Sony was pretty much the first to put larger sensors in what’s traditionally been the consumer segment of compact cameras, placing greater imaging capabilities in the hands of the regular consumer.
The result was of course the first Sony Cyber-shot RX100 and the RX10, and while other companies have followed suit with large sensor compact offerings of their own, Sony hasn’t stopped improving their 1-inch sensor designs, and the result is the new 1.0-inch type stacked CMOS image sensor with DRAM chip.
Compared to your regular back-illuminated CMOS image sensor which has high-speed processing circuitry running on the same silicon substrate as the pixel area of the image sensor, Sony’s new design stacks the high-speed processing circuit under the pixel area, and then adds another DRAM chip underneath that.
This three-layer design allows Sony to maximize the pixel area on the image sensor, while the of a dedicated DRAM chip allows for faster read-out of image data, which makes for faster image capture overall.
Sony estimates that the inclusion of a dedicated DRAM memory chip has allowed them to increase the readout rate of image data from the sensor by more than five times, and this increased speed has allowed Sony to implement features that were previously only available in professional-level video cameras.
Top of the new features highlighted was the ability of the RX100 IV and the RX10 II is to do "super slow motion" video capture at up to 960 frames per second (fps). As you can see from the video below, both the RX100 IV and the RX10 II’s can capture videos at up to 1000fps and then process it in-camera to get super slow-motion video.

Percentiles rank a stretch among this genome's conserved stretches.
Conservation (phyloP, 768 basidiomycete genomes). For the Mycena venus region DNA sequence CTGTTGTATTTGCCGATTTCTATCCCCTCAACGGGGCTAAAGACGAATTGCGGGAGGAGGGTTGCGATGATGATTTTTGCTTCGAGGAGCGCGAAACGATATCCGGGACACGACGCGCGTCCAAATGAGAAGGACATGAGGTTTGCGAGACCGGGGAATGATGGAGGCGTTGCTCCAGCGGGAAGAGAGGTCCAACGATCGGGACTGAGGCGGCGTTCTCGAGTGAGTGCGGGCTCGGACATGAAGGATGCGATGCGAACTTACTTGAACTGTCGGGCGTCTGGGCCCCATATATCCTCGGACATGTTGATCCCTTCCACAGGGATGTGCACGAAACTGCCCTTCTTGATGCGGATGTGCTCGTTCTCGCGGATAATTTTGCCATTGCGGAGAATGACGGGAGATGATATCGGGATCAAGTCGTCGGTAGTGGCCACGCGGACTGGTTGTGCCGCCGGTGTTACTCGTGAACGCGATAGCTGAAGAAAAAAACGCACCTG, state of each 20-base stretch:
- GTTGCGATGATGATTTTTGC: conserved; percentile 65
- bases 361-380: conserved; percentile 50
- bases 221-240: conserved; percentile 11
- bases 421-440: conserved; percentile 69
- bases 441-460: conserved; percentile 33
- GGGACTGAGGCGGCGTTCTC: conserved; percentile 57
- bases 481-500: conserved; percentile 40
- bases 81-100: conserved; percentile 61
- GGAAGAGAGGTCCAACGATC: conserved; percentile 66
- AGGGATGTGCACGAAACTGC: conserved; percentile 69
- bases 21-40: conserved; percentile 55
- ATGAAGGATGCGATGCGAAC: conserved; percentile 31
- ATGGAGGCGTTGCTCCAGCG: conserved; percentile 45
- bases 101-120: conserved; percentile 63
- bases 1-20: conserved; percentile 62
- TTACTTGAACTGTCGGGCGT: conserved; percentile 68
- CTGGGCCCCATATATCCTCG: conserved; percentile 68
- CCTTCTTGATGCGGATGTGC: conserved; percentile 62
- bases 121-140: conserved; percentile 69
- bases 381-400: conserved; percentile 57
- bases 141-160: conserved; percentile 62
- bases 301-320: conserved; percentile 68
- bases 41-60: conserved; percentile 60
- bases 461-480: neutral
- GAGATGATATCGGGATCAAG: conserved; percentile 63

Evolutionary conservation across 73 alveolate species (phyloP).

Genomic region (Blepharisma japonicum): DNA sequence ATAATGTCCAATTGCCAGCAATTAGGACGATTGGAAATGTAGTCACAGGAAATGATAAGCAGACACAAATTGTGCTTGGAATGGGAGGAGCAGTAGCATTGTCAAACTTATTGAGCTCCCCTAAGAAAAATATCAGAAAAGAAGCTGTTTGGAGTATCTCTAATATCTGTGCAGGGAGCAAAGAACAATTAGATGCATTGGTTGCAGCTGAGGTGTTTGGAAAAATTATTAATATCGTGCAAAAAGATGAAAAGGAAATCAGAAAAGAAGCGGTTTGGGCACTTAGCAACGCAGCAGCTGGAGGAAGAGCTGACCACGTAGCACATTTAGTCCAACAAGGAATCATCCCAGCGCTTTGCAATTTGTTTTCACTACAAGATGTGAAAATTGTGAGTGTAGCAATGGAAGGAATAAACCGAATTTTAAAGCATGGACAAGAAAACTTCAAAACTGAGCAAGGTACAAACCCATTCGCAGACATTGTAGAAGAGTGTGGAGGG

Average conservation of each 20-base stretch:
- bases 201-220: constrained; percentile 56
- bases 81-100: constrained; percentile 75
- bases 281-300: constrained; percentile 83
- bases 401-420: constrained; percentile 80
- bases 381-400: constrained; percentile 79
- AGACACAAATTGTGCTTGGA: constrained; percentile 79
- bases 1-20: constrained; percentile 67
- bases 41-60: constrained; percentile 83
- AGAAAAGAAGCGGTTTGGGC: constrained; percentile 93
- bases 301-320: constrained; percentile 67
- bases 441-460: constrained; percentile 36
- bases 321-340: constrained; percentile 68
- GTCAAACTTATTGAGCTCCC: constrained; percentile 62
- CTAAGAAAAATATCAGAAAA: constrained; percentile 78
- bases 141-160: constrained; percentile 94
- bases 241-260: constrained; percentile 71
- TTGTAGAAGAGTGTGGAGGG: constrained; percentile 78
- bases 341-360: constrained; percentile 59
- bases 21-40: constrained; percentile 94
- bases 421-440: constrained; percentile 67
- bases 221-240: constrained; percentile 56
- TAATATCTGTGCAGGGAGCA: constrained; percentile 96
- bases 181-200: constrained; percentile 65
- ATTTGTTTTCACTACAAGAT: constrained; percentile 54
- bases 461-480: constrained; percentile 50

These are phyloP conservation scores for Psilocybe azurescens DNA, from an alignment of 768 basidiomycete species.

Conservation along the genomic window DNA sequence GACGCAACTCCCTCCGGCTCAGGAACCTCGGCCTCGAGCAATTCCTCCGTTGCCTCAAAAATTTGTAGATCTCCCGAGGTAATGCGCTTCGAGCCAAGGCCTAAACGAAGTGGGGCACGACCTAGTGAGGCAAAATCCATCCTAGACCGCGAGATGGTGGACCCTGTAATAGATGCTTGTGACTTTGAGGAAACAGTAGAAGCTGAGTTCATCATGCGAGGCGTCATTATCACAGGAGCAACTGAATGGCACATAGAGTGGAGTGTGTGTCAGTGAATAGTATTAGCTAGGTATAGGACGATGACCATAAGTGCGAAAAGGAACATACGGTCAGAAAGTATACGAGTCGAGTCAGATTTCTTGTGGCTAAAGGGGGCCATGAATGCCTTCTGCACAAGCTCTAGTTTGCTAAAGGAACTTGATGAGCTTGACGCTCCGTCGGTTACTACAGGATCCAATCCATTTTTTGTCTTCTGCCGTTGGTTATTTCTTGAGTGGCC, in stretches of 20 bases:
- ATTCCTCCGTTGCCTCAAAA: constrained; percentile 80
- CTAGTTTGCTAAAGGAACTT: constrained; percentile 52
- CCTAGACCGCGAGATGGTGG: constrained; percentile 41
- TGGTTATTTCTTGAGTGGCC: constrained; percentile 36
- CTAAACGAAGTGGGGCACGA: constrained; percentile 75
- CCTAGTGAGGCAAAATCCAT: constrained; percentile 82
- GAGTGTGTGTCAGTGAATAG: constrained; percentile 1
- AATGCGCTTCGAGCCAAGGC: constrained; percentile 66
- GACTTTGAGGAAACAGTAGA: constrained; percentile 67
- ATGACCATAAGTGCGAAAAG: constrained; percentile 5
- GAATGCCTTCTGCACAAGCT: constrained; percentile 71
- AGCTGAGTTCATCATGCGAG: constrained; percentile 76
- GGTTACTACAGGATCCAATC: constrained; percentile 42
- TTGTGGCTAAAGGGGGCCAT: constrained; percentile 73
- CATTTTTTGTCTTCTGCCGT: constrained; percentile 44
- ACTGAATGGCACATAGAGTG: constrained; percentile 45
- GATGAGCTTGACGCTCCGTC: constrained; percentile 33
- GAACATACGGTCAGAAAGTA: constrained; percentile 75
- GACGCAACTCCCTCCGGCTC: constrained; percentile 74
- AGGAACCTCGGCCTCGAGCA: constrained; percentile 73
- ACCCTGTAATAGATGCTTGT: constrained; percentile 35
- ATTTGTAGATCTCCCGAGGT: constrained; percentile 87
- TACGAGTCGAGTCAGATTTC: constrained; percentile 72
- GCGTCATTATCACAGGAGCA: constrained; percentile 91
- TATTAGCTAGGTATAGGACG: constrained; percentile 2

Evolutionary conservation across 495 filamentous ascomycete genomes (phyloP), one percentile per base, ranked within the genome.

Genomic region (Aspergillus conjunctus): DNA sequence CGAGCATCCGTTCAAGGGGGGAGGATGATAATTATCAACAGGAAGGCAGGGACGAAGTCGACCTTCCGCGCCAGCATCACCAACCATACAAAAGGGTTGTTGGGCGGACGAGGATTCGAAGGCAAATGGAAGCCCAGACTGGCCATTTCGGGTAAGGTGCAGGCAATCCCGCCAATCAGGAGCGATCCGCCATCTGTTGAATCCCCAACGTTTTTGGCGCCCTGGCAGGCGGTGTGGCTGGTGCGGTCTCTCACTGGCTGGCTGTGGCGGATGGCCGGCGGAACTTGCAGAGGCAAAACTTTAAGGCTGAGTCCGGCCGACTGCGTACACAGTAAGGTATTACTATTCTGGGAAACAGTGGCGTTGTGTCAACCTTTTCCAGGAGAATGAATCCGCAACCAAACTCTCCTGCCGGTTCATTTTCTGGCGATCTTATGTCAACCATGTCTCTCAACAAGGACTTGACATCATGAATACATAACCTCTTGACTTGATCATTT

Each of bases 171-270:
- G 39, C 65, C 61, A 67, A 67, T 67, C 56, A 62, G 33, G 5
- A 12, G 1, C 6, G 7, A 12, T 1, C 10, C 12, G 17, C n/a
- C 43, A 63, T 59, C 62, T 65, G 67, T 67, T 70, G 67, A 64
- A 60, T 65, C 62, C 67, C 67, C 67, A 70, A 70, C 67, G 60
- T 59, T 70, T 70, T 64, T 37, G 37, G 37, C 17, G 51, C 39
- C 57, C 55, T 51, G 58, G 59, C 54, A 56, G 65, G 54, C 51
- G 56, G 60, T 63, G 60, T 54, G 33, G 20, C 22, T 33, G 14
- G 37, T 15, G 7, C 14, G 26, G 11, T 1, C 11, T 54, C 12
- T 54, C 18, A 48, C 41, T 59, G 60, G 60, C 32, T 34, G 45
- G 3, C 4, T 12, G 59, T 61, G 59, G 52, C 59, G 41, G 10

There’s a selection of 960/1000 fps, 480/500 fps, 240/250 fps, and you can choose to record them in 60/50p, 30/25p and 24p playback formats to best match the speed of the subject that you are shooting.
Trying to catch the precise moment can be tricky of course, so what Sony has implemented in the Super Slow Motion modes is the option of using the movie recording button either as a "Start trigger" or as an "End trigger".
"Start trigger" means the camera will begin recording for two seconds after the movie record button is depressed, while “End trigger” does the reverse. It starts recording once you activate the camera and stops two seconds after you press the record button. Only two seconds of footage are stored, but this option makes it slightly easier to catch the moment.
The result is akin to what you might get with high speed video equipment, so to be able to have that in a compact camera is certainly quite impressive.
The other feature that was shown off at the launch was the ability of both the RX100 IV and the RX 10 II to shoot at shutter speeds of up to 1/32,000 with extremely high continuous shooting speeds.
Thanks to the aforementioned stacked design, the RX 100 IV manages a continuous shooting rate of up to 16fps and the RX10 II goes up to 14 fps. The high-speed Anti-Distortion Shutter allows for shutter speeds of up 1/32,000s, and there’s built-in ND filter that can be automatically activated by the camera if the light levels are still too high.
We once again were given the opportunity to capture a balloon bursting, but with stills capture instead. Trying to catch the exact moment for something like this is extremely difficult, so what we did was to place the cameras on continuous shooting, and burst away.
It was definitely impressive to see that both cameras had a big enough buffer to keep going at 1/32,000 of a second at the respective high continuous frame rates to cover the entire burst, and we managed to get some shots at the exact moment of the balloon puncturing. (Both cameras can take up to 43 frames in JPEG Extra Fine, and 27 frames in RAW.)